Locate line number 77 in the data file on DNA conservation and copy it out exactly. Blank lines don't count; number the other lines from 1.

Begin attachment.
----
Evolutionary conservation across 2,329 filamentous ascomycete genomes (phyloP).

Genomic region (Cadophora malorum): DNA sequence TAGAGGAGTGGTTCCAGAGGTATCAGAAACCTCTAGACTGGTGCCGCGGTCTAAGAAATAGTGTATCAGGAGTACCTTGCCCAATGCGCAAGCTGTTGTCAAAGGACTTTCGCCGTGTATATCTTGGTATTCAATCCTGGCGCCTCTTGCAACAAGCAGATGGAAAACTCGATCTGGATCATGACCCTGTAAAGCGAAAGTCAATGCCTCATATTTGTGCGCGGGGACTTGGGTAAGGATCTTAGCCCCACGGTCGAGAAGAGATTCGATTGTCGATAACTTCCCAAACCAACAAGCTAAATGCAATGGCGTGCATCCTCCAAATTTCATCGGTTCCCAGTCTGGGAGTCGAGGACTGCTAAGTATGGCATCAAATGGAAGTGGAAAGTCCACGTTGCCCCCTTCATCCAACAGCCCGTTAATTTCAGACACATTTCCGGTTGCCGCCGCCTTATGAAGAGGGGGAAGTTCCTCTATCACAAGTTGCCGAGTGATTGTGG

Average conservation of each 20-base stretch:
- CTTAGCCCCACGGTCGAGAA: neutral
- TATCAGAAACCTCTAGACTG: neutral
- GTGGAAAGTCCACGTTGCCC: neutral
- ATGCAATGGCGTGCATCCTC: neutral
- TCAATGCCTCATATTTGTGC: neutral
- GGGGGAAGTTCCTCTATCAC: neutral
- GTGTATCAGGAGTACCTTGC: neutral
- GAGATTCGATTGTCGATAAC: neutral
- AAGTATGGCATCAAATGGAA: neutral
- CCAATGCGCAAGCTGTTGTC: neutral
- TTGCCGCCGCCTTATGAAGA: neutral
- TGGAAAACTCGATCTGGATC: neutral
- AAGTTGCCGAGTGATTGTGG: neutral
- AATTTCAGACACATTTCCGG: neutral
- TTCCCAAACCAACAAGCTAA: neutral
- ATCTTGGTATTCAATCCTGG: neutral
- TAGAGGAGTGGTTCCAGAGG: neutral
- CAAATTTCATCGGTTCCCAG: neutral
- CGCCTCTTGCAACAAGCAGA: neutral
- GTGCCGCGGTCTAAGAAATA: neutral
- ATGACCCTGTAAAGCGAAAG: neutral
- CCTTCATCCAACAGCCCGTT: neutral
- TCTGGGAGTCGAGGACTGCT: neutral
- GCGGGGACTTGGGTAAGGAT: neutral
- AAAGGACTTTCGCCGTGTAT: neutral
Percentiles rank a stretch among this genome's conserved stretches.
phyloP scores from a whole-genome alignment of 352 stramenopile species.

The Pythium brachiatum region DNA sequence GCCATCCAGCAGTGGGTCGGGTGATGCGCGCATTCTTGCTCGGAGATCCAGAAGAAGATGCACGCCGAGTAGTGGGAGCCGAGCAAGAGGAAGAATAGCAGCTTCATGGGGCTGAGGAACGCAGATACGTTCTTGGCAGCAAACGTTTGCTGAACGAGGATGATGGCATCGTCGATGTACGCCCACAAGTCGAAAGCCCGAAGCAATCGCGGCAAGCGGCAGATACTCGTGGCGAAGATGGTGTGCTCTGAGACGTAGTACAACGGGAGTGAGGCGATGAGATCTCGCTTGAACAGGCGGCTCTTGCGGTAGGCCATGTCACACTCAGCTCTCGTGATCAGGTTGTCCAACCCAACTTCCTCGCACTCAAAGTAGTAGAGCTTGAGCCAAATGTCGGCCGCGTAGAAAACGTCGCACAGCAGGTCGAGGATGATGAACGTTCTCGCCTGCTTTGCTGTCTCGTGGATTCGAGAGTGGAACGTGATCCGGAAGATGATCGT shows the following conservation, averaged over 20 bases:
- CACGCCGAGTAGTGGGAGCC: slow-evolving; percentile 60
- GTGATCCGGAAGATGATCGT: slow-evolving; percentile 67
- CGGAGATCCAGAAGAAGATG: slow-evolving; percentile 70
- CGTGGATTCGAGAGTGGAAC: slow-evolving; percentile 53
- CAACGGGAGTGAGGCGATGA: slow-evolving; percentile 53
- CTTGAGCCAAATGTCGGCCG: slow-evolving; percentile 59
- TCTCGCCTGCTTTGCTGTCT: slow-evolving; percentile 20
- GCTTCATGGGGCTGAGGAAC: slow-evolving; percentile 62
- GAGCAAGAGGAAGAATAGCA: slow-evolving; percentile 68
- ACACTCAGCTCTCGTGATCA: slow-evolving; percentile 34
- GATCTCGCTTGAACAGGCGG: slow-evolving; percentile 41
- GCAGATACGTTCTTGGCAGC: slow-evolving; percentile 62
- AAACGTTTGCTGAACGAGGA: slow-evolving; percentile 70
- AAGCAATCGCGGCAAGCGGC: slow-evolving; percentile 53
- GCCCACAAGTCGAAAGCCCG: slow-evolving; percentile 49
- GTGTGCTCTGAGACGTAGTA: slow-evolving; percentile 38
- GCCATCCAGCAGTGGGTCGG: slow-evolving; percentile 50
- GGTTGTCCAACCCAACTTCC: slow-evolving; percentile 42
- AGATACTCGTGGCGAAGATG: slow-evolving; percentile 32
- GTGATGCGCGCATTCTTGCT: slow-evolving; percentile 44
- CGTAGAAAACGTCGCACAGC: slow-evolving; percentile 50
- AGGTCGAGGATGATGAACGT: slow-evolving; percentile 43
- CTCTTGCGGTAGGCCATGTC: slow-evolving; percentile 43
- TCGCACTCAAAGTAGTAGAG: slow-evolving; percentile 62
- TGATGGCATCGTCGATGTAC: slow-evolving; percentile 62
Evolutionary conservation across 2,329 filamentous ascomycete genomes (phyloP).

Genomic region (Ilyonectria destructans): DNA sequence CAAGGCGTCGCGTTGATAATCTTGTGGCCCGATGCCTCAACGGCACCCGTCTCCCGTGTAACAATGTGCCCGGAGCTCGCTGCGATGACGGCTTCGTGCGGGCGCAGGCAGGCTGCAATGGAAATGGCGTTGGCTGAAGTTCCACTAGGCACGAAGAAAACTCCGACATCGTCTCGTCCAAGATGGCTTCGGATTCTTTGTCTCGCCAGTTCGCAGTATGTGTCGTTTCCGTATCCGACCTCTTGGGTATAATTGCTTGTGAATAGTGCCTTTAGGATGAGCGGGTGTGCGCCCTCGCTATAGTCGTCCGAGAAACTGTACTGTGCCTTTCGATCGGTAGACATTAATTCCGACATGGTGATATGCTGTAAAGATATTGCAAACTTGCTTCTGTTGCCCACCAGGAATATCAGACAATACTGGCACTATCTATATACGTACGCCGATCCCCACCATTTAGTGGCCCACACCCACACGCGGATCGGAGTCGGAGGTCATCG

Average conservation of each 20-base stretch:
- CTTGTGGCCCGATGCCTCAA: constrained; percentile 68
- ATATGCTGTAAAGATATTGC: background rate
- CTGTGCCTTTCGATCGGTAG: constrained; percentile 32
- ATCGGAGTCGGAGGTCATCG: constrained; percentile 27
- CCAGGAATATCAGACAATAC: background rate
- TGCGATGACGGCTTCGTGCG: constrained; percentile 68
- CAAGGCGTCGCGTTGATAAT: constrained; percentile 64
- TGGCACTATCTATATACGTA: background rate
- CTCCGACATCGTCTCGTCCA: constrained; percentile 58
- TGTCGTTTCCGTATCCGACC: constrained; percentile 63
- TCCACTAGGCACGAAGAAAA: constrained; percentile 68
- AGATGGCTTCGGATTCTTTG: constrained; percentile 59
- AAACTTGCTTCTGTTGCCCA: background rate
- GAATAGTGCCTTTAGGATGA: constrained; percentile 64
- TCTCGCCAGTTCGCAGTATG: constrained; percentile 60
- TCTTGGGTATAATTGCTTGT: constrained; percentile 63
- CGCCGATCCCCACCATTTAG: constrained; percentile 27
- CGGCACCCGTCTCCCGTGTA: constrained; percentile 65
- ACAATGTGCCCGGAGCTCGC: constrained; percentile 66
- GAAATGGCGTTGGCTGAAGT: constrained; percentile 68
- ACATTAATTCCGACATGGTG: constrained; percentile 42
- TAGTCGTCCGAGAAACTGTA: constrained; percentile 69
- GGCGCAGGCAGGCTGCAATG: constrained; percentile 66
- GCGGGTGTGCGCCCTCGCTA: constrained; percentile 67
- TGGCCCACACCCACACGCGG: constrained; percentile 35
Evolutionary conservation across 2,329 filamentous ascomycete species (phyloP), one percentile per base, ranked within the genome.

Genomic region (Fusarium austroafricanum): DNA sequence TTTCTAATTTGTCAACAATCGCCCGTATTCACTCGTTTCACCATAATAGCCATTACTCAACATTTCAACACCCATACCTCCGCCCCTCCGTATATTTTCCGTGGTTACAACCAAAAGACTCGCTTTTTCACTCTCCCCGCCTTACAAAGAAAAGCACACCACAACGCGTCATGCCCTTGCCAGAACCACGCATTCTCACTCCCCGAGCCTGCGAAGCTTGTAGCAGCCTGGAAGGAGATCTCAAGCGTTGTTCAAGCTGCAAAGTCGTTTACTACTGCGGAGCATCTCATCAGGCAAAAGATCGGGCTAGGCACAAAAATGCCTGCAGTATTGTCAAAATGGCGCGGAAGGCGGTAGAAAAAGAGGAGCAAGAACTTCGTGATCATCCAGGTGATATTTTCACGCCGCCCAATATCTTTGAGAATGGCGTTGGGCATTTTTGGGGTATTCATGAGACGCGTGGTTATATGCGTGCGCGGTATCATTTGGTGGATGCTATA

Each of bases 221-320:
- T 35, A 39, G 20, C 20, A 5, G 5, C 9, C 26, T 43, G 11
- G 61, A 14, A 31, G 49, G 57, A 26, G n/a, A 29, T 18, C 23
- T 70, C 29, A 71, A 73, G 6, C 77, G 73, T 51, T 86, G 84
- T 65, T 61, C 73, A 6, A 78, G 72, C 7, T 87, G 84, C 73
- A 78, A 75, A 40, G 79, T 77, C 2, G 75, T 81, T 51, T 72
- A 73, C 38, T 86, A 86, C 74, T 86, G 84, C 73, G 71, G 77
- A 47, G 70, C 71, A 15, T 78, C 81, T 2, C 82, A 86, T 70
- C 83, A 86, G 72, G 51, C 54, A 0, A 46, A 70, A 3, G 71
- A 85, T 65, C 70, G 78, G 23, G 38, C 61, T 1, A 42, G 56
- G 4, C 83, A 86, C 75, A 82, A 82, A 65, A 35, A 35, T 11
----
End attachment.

- CGGCACCCGTCTCCCGTGTA: constrained; percentile 65